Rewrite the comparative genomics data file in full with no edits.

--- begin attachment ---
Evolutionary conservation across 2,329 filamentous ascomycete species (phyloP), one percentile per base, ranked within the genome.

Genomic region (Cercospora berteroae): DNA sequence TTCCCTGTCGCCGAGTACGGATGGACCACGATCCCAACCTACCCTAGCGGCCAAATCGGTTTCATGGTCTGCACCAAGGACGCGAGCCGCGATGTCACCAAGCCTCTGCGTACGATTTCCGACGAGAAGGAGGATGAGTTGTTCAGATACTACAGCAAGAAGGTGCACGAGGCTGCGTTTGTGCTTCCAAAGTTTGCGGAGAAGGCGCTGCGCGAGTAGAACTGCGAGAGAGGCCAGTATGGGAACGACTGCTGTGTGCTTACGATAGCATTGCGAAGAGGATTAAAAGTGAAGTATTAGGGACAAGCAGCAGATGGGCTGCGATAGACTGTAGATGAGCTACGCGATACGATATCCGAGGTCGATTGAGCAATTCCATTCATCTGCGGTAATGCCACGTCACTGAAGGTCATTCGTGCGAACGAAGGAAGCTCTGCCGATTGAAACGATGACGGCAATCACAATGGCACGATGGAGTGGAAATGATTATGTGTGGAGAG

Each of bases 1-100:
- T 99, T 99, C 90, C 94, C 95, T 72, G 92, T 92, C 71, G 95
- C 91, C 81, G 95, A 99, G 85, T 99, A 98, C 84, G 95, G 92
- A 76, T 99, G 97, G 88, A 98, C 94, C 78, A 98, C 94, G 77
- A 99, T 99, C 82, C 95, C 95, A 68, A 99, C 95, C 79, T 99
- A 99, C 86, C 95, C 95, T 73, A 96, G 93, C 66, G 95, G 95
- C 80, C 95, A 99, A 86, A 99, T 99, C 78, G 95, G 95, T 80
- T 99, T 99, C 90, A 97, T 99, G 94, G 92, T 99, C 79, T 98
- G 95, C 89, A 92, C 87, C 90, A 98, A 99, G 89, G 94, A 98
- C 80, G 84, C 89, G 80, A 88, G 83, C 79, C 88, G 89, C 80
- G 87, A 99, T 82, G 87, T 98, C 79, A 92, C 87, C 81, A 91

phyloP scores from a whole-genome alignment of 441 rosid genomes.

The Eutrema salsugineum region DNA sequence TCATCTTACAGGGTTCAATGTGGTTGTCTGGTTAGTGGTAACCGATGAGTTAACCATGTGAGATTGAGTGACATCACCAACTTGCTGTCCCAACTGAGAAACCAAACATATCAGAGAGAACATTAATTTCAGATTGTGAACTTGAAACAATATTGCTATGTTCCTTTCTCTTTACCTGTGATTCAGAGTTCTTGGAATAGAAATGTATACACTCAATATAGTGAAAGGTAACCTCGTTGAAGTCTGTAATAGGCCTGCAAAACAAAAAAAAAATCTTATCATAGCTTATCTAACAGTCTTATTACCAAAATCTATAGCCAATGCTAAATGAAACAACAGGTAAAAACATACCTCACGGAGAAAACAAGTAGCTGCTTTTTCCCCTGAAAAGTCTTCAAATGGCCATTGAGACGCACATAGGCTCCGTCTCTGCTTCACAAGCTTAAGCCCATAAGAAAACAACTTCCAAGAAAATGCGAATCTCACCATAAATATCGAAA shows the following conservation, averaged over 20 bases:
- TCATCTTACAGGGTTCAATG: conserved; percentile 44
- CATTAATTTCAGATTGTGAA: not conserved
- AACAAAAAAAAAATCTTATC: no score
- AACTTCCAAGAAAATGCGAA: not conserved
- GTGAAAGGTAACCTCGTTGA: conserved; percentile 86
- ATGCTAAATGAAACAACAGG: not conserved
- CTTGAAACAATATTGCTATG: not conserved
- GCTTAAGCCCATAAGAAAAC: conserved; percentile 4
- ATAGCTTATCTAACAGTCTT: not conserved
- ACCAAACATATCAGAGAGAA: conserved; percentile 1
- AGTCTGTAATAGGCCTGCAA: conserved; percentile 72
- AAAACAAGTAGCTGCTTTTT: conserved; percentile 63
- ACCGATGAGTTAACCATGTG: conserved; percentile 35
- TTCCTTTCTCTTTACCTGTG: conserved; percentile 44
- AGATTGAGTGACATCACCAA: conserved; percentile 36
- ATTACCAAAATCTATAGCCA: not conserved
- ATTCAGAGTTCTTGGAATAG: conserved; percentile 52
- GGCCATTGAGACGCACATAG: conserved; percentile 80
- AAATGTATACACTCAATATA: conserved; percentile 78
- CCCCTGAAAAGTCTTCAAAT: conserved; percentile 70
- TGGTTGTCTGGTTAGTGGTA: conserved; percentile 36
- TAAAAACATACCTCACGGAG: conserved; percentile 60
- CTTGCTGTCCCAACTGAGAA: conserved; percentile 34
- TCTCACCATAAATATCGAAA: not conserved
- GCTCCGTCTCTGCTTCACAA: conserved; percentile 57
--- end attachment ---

Evolutionary conservation across 2,329 filamentous ascomycete species (phyloP), one percentile per base, ranked within the genome.

Genomic region (Cercospora berteroae): DNA sequence TTCCCTGTCGCCGAGTACGGATGGACCACGATCCCAACCTACCCTAGCGGCCAAATCGGTTTCATGGTCTGCACCAAGGACGCGAGCCGCGATGTCACCAAGCCTCTGCGTACGATTTCCGACGAGAAGGAGGATGAGTTGTTCAGATACTACAGCAAGAAGGTGCACGAGGCTGCGTTTGTGCTTCCAAAGTTTGCGGAGAAGGCGCTGCGCGAGTAGAACTGCGAGAGAGGCCAGTATGGGAACGACTGCTGTGTGCTTACGATAGCATTGCGAAGAGGATTAAAAGTGAAGTATTAGGGACAAGCAGCAGATGGGCTGCGATAGACTGTAGATGAGCTACGCGATACGATATCCGAGGTCGATTGAGCAATTCCATTCATCTGCGGTAATGCCACGTCACTGAAGGTCATTCGTGCGAACGAAGGAAGCTCTGCCGATTGAAACGATGACGGCAATCACAATGGCACGATGGAGTGGAAATGATTATGTGTGGAGAG

Each of bases 1-100:
- T 99, T 99, C 90, C 94, C 95, T 72, G 92, T 92, C 71, G 95
- C 91, C 81, G 95, A 99, G 85, T 99, A 98, C 84, G 95, G 92
- A 76, T 99, G 97, G 88, A 98, C 94, C 78, A 98, C 94, G 77
- A 99, T 99, C 82, C 95, C 95, A 68, A 99, C 95, C 79, T 99
- A 99, C 86, C 95, C 95, T 73, A 96, G 93, C 66, G 95, G 95
- C 80, C 95, A 99, A 86, A 99, T 99, C 78, G 95, G 95, T 80
- T 99, T 99, C 90, A 97, T 99, G 94, G 92, T 99, C 79, T 98
- G 95, C 89, A 92, C 87, C 90, A 98, A 99, G 89, G 94, A 98
- C 80, G 84, C 89, G 80, A 88, G 83, C 79, C 88, G 89, C 80
- G 87, A 99, T 82, G 87, T 98, C 79, A 92, C 87, C 81, A 91

phyloP scores from a whole-genome alignment of 441 rosid genomes.

The Eutrema salsugineum region DNA sequence TCATCTTACAGGGTTCAATGTGGTTGTCTGGTTAGTGGTAACCGATGAGTTAACCATGTGAGATTGAGTGACATCACCAACTTGCTGTCCCAACTGAGAAACCAAACATATCAGAGAGAACATTAATTTCAGATTGTGAACTTGAAACAATATTGCTATGTTCCTTTCTCTTTACCTGTGATTCAGAGTTCTTGGAATAGAAATGTATACACTCAATATAGTGAAAGGTAACCTCGTTGAAGTCTGTAATAGGCCTGCAAAACAAAAAAAAAATCTTATCATAGCTTATCTAACAGTCTTATTACCAAAATCTATAGCCAATGCTAAATGAAACAACAGGTAAAAACATACCTCACGGAGAAAACAAGTAGCTGCTTTTTCCCCTGAAAAGTCTTCAAATGGCCATTGAGACGCACATAGGCTCCGTCTCTGCTTCACAAGCTTAAGCCCATAAGAAAACAACTTCCAAGAAAATGCGAATCTCACCATAAATATCGAAA shows the following conservation, averaged over 20 bases:
- TCATCTTACAGGGTTCAATG: conserved; percentile 44
- CATTAATTTCAGATTGTGAA: not conserved
- AACAAAAAAAAAATCTTATC: no score
- AACTTCCAAGAAAATGCGAA: not conserved
- GTGAAAGGTAACCTCGTTGA: conserved; percentile 86
- ATGCTAAATGAAACAACAGG: not conserved
- CTTGAAACAATATTGCTATG: not conserved
- GCTTAAGCCCATAAGAAAAC: conserved; percentile 4
- ATAGCTTATCTAACAGTCTT: not conserved
- ACCAAACATATCAGAGAGAA: conserved; percentile 1
- AGTCTGTAATAGGCCTGCAA: conserved; percentile 72
- AAAACAAGTAGCTGCTTTTT: conserved; percentile 63
- ACCGATGAGTTAACCATGTG: conserved; percentile 35
- TTCCTTTCTCTTTACCTGTG: conserved; percentile 44
- AGATTGAGTGACATCACCAA: conserved; percentile 36
- ATTACCAAAATCTATAGCCA: not conserved
- ATTCAGAGTTCTTGGAATAG: conserved; percentile 52
- GGCCATTGAGACGCACATAG: conserved; percentile 80
- AAATGTATACACTCAATATA: conserved; percentile 78
- CCCCTGAAAAGTCTTCAAAT: conserved; percentile 70
- TGGTTGTCTGGTTAGTGGTA: conserved; percentile 36
- TAAAAACATACCTCACGGAG: conserved; percentile 60
- CTTGCTGTCCCAACTGAGAA: conserved; percentile 34
- TCTCACCATAAATATCGAAA: not conserved
- GCTCCGTCTCTGCTTCACAA: conserved; percentile 57